A (mostly) friendly competition between 2 avid birdwatchers that are also friends/co-workers. Who can observe more bird species in Idaho in 2009? Will they still be friends at year's end? ;-)

Saturday, December 26, 2009

Christmas eve gulls & Blue Jay (or, 'The Year of the Iceland Gull')

On Thurs, 12-24, Heidi & I headed to Crouch/Garden Valley to look for one of 2 Blue Jays that have recently starting attending a feeder along with a few Steller's Jays. Actually, back in early November, Garden Valley birders had noticed a Blue Jay or two but it wasn't until last week that they starting keeping a regular schedule ... thanks to Sheri & Linda for keeping us posted!

In most years, I've been able to encounter 1 or more Blue Jays during the fall at Lucky Peak or elsewhere but this hasn't been so the last couple years so we had to go chasing! Progress on the 2009 year list has been quite slow of late - a combo of being busy with other things and it being a slower time of year with fewer bird species around - so it was fun when Heidi first spotted one in a conifer and then it came in to the feeder a few minutes later!

The feeder area by the Birding Store in Crouch

A nice of view of the nearby hills on a cold & beautiful winter day

A shot of the cooperative Blue Jay through my handheld ;-)

Since it didn't take long for a Blue Jay to arrive, we decided it might be worth a quick stop at the Boise dump (Hidden Hollow landfill) to see about the gulls on the way home. We'd found an immense adult Glaucous Gull as well as an adult Mew Gull (no pics) the day before so we wanted to see if anything new might be around.
Adult Glaucous Gull at the Boise landfill on 12-23

When we arrived, admitted gull lover and (fellow frequenter of dumps:) RL Rowland was already there & mentioned noticing an interesting-looking adult gull with grayish wingtips ... it soon flew in and landed nearby. It looked big and with gray-tipped wings as it flew in so we first wondered about Glaucous-winged but the yellow eyes, smaller bill, rounded head shape, and eyes more forward on face suggested otherwise. Maybe biased by the Glaucous the day before (which was cooperative on this day too & arrived about 30 min after we did), my first inclination was that it had some Glaucous in it - maybe crossed with Herring (which could help explain the gray wingtips). But, the longer we looked, the more we wondered about an adult Iceland (Kumlien's because of the gray, not white, primary tips) ... in particular, at one point after the gulls had been flushed & then settled again, the presumed Iceland was perched directly in front of the Glaucous providing a brief comparison. In addition to being smaller, the bird had a longer primary projection, daintier bill, more rounded head, and less of a 'tertial stack' (basically, more attenuated body shape) than the Glaucous.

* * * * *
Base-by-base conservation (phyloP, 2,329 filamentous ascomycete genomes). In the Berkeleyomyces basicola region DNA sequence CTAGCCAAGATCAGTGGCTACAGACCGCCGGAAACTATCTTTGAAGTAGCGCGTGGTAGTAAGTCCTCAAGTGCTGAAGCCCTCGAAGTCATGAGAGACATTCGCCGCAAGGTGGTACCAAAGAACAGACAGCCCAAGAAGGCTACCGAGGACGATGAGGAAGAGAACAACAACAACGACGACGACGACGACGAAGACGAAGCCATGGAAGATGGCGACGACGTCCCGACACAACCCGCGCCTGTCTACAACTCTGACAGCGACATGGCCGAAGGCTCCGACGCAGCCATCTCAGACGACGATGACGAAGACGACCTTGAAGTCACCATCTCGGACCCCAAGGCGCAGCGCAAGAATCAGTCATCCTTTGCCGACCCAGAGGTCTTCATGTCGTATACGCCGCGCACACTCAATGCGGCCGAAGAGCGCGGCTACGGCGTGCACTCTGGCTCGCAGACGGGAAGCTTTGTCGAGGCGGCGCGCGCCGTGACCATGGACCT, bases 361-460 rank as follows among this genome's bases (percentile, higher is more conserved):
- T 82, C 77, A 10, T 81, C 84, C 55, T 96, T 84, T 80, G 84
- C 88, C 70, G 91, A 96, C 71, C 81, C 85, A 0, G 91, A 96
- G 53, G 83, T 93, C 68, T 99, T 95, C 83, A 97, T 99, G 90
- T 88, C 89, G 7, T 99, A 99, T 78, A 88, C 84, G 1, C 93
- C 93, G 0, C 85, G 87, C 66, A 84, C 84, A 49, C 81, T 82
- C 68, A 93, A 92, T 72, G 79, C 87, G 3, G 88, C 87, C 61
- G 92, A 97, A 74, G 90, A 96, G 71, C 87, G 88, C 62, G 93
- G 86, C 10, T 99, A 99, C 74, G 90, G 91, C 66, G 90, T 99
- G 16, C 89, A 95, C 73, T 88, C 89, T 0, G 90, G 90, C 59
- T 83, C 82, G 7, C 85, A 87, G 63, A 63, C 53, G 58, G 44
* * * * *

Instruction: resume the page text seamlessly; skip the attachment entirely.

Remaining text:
This & the following 7 pictures are of the presumed Kumlien's (Iceland) Gull seen at the Hidden Hollow landfill (Ada Co dump) on 12-24. Notice the small, rounded head, relatively small bill, pink legs, yellow eyes, long primary projection, and somewhat deep belly. The key feature that got us thinking towards Iceland in the first place is that the primaries have gray shading ...

Here's the best shot I could get of the wing partly open - notice the big 'mirror' (white spot near tip of feather) on primary #10 - the outermost primary - and the gray (as opposed to black) shading at the ends of the primaries

with 2 adult Herring Gulls (1 standing, 1 sitting further back) at its right; the Herrings have longer, slightly thicker bills as well as a more squared-off head shape

Facing the camera (rear right, behind the hordes of Ring-bills and, based on mantle color, 1 California at front right) - notice the smaller, narrower head & neck compared to the Herring @ left

Here it is between 2 adult Herring Gulls (that have different amounts of head streaking)

It was just earlier this year (during spring migration) that we saw my first ever Iceland Gull in Idaho so 2 in one year seems mind-blowing! I'm hoping others, including the other big larophiles in the state, Cliff & Lisa Weisse, might get a chance to see it next week but we've all looked at pics and think it looks good for a Kumlien's!

It's been quite a year for gulls in Idaho, having now seen Sabine's, Bonaparte's, Franklin's, Mew, Ring-billed, California, Thayer's, Iceland, Lesser Black-backed, Glaucous-winged, Herring, & Glaucous in 2010!! Now, just waiting on the Western &/or Slaty-backed to arrive ;-).

Merry Christmas,


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